Lawyers Guns and Money
I think implicit bias, as it relates to race matters, can be called a social disease, much like syphilis or those other diseases contracted through intercourse. It’s like a pathogen that works its way through a population by way of communication, and the consequence of that virus is most people with black and brown skin, residing in major and minor metro areas around the United States of America are living under conditions tantamount to residing in a Police State. How else can it be explained that unarmed black men are seven time more likely to be shot and killed by the police? This is according to a database compiled by the Washington Post.
The lack of diversity in police ranks speaks volumes. These men and women in blue who stop and interrogate black and brown skin people are usually white. And according to the law, you must submit, but they hardly ever harass other whites. Implicit bias about race is spread by many modes of communication: media, entertainment, ordinary conversation around the dinner table, Uncle Jim telling one of his racist jokes at a barbecue and so forth. The people we hired to police us are born, raised and conditioned by this infectious discord and the academy charged with training peace officers do precious little about curing them of this contagion.
The segments of the population most affect by this disease are police officers and the communities they serve. When these two groups collide the results are frequently deadly. The people hired to police a community, if infected, can do some terrible damage, which often includes killing unarmed citizens, and then claiming with an assured insolence that they feared for their lives. The police departments must be hiring a great number of cowards these days? These kinds of killings are investigated by member of the very same police force and the decision to bring charges are decided my the same prosecutors who collude with these officers on bogus charges against black and brown citizens on a daily basis to collect fines, maintain the Criminal Justice System and allow criminal officers to roam the streets with impunity. All percolating from what they learned as kids and carry into their adult life, and work.
I often wondered why black, brown and poor people run from the police. It became clear to me after a conversation with a young black man in Miami. Our discourse surrounded the idiocy of trying to elude the police. His explanation was quite enlightening. The reason is entirely economics, he told me. Being involved in the criminal justice system can be very expensive and damaging to a person earning the minimum wage. And if you do not pay the fine, you can find yourself with a price on your head, ordinarily called a warrant for your arrest. At that point, staying out of any kind of contact with the police become a prime concern.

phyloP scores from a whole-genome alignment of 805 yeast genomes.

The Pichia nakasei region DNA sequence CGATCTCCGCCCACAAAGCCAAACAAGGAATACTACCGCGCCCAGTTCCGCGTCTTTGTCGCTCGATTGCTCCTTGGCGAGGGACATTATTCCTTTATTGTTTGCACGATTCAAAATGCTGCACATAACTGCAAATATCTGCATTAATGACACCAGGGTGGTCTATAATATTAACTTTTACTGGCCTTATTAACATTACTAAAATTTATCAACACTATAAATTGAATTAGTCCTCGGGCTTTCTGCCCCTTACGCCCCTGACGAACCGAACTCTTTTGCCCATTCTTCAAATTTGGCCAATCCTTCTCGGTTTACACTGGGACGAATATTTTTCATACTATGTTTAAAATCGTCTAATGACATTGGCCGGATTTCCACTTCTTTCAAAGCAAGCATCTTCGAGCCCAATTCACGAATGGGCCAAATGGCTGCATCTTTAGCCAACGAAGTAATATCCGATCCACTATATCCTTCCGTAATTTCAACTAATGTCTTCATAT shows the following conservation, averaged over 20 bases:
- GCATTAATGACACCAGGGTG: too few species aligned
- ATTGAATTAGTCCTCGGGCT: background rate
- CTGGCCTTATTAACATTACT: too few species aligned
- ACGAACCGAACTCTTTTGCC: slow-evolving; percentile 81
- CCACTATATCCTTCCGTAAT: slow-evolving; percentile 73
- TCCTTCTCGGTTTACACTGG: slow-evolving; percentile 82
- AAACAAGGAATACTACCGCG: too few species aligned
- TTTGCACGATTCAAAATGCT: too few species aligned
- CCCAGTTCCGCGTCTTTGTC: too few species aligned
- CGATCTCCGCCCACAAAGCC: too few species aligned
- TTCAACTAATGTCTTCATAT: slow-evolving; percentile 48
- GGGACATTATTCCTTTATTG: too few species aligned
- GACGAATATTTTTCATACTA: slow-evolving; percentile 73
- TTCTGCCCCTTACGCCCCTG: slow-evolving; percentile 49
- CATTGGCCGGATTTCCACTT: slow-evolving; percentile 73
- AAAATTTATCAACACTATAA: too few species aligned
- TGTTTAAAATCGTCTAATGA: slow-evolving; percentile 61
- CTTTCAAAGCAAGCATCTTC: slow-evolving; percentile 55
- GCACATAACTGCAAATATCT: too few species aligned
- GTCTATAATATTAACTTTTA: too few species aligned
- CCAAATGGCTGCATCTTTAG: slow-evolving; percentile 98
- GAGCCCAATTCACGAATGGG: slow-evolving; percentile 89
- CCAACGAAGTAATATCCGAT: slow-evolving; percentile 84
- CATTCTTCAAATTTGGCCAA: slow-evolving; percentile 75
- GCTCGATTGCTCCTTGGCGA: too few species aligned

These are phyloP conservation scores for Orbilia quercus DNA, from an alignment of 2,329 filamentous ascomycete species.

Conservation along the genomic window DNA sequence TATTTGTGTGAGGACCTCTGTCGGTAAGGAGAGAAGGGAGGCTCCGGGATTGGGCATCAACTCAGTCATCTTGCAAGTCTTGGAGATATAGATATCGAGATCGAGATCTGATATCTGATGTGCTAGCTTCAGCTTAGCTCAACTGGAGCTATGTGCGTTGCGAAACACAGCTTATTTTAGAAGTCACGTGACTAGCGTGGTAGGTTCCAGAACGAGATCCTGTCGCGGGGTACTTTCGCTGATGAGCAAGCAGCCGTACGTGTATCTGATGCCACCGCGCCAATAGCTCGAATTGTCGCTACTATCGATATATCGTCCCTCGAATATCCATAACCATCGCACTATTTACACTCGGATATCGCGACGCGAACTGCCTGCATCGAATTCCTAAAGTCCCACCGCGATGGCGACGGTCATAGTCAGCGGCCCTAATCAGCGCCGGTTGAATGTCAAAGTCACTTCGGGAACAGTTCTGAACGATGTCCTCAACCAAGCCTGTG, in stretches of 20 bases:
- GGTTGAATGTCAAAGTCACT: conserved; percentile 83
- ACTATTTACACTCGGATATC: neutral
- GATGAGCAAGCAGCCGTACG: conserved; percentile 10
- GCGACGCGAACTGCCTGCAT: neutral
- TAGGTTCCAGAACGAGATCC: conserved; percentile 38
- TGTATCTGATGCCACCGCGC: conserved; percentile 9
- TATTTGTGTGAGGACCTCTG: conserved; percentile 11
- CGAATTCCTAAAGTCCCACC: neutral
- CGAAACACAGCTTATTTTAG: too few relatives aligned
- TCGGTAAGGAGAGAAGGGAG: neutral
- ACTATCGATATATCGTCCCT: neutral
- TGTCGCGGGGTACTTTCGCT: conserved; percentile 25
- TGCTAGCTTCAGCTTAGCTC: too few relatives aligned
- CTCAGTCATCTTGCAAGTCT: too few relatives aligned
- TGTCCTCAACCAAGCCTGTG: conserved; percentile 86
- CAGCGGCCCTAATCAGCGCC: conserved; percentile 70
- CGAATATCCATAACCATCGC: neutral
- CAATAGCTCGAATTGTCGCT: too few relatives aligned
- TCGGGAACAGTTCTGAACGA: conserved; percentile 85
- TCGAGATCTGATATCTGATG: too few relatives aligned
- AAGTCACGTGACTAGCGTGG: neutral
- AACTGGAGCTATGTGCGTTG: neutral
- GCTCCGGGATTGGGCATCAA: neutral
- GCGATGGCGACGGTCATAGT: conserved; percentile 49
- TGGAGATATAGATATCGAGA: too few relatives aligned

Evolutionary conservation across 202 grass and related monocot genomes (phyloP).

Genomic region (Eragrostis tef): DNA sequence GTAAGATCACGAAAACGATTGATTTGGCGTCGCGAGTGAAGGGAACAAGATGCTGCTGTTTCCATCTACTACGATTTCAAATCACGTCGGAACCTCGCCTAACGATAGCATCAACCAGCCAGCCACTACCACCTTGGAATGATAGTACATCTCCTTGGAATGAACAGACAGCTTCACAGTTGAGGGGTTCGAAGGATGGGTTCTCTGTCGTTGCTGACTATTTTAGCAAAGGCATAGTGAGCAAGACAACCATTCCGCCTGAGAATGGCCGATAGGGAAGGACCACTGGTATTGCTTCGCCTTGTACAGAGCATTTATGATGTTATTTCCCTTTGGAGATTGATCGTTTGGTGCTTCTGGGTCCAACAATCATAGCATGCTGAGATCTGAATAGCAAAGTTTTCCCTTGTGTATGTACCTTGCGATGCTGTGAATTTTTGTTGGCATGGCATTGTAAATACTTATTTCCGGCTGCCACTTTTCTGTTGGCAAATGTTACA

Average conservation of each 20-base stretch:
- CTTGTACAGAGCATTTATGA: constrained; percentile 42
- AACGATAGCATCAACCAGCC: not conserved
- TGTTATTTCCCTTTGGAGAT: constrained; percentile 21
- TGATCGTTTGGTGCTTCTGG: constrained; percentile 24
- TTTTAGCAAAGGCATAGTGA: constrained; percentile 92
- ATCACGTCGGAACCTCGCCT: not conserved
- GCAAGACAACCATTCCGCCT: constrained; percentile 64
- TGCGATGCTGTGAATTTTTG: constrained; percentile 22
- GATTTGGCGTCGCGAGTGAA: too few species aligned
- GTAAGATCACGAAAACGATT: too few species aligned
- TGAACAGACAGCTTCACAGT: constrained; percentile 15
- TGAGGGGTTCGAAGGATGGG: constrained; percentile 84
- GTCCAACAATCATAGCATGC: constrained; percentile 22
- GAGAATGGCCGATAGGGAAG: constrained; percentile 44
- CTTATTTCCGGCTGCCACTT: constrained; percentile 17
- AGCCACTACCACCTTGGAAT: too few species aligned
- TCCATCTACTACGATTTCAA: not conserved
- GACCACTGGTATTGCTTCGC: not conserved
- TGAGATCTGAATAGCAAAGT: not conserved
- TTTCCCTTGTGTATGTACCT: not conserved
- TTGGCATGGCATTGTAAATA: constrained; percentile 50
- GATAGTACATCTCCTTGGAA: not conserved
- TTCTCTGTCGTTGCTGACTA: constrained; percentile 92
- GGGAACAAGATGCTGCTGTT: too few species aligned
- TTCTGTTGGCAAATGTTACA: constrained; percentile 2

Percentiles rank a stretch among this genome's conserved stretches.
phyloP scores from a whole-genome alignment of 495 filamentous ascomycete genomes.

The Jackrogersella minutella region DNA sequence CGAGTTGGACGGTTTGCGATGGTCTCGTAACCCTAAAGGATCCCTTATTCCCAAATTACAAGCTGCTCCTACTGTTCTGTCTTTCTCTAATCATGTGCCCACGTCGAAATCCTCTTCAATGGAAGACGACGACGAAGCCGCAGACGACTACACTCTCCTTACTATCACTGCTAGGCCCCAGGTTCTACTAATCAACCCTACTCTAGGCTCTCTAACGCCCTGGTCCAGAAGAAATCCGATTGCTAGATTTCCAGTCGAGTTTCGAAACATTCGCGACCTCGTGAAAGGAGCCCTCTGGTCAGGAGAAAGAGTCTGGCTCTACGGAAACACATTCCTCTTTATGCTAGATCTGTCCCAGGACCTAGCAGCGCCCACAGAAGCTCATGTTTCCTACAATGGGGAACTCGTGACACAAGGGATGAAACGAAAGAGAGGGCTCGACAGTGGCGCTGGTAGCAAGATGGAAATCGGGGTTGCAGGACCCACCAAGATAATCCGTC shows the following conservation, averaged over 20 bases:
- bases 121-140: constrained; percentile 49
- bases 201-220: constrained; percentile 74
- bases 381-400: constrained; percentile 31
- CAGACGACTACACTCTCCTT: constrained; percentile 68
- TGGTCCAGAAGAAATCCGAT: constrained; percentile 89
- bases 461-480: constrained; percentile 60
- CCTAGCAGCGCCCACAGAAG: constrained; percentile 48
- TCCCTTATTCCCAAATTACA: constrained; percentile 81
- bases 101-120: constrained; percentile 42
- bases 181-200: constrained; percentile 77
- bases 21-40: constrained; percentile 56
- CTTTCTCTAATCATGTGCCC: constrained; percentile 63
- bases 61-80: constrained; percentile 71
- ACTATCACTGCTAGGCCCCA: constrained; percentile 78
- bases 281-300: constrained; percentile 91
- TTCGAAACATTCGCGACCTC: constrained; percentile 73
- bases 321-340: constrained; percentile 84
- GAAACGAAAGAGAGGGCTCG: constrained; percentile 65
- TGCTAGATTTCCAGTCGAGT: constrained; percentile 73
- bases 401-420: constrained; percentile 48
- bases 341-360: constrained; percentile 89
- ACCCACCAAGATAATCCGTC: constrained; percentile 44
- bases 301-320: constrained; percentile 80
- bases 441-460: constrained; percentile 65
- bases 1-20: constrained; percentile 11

Can a police officer arrest you for no legal reason and then makeup charges? They often do and the prosecutors and judges back them. The young man told me about one of his encounters with the police and the justice system that sounded quite Kafkaist. A police officer stopped him for purportedly running a red light when there was no traffic lights anywhere around. When he became indignant and began arguing about not seeing a red light the police accused him of resisting and placed him under arrest. At court, he tried to explain to the judge that the police stopped him for a non-existent light, the judge told him that he saw nothing about running a red light on the complaint, just resisting a lawful order of the police, and ordered the fellow to pay a fine of a hundred and fifty dollars and a surcharge of twenty-five dollars to the Police Benevolent Association. At the time, this young man worked at one of the fast-food chains and made about two hundred dollars a week. What would you expect from poor people who suffer these injustices all over the country on a daily basis? If you see the police coming in your direction you run like hell, save your weeks pay, and possibly your job. Taking time off to appear in court can be injurious in many ways.